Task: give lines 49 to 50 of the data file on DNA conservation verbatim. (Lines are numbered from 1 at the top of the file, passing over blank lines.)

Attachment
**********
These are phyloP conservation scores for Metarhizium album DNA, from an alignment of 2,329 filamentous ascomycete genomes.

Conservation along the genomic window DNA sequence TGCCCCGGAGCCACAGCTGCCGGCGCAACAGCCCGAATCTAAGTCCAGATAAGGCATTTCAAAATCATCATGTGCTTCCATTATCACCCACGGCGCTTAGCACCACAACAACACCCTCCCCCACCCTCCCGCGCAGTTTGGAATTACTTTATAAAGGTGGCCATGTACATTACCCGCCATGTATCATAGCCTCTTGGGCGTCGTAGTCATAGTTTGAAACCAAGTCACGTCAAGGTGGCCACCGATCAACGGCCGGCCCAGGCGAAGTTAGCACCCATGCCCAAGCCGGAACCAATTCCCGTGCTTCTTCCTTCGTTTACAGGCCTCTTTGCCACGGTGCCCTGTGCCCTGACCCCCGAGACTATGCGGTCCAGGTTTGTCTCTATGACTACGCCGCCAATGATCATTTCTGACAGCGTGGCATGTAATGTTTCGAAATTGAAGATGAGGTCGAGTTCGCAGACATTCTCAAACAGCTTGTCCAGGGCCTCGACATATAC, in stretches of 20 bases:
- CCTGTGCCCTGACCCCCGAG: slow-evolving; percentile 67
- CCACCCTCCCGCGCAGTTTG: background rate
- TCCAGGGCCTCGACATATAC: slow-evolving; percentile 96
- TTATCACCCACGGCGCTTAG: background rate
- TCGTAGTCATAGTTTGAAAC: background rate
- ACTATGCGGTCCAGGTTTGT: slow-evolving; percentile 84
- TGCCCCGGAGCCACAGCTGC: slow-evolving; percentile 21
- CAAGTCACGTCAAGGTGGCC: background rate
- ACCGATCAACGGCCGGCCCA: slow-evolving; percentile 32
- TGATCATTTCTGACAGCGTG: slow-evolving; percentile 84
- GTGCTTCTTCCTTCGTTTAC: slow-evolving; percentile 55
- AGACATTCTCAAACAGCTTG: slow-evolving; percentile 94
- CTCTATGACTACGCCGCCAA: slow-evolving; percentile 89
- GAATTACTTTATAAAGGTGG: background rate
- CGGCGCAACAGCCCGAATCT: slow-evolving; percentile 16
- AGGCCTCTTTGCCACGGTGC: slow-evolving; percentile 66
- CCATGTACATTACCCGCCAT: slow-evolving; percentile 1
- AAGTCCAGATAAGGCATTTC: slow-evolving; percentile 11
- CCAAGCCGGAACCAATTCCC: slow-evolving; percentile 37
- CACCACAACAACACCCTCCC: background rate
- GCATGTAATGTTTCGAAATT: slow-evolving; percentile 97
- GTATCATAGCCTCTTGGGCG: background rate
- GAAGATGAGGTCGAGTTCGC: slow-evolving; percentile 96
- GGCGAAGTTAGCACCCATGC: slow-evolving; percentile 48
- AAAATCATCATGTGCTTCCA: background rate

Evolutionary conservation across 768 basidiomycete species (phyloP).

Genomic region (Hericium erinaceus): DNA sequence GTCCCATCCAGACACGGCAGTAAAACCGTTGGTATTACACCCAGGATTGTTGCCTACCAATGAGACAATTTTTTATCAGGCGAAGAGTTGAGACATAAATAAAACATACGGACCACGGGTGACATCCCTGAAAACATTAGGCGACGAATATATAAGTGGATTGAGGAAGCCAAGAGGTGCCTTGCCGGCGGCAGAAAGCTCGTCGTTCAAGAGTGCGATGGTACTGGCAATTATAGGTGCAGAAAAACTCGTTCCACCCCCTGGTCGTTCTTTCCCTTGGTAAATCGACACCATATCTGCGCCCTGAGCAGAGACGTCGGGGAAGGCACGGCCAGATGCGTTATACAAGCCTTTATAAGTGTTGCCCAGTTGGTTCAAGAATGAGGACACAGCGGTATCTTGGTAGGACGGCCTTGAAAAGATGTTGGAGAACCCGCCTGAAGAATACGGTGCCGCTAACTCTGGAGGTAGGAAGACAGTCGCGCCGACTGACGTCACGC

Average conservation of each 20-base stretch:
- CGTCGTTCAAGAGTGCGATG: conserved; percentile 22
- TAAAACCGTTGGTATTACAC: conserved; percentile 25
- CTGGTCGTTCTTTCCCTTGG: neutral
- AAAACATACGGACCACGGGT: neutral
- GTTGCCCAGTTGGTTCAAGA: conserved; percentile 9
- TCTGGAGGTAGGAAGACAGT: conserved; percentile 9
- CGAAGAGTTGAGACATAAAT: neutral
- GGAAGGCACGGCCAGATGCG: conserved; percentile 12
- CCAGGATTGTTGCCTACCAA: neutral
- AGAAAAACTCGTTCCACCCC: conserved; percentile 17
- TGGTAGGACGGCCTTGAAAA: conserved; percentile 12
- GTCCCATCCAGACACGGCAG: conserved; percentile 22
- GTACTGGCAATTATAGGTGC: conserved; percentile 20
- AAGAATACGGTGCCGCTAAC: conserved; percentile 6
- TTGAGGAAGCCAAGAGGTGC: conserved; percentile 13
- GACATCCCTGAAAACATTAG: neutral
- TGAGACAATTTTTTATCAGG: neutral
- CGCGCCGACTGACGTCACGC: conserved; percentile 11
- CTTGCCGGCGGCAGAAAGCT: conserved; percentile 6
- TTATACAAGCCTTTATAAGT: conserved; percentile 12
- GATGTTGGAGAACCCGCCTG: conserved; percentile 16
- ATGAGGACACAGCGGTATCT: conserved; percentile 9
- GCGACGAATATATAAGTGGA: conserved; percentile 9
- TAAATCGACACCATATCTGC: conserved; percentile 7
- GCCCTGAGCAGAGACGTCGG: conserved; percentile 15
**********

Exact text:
- CTTGCCGGCGGCAGAAAGCT: conserved; percentile 6
- TTATACAAGCCTTTATAAGT: conserved; percentile 12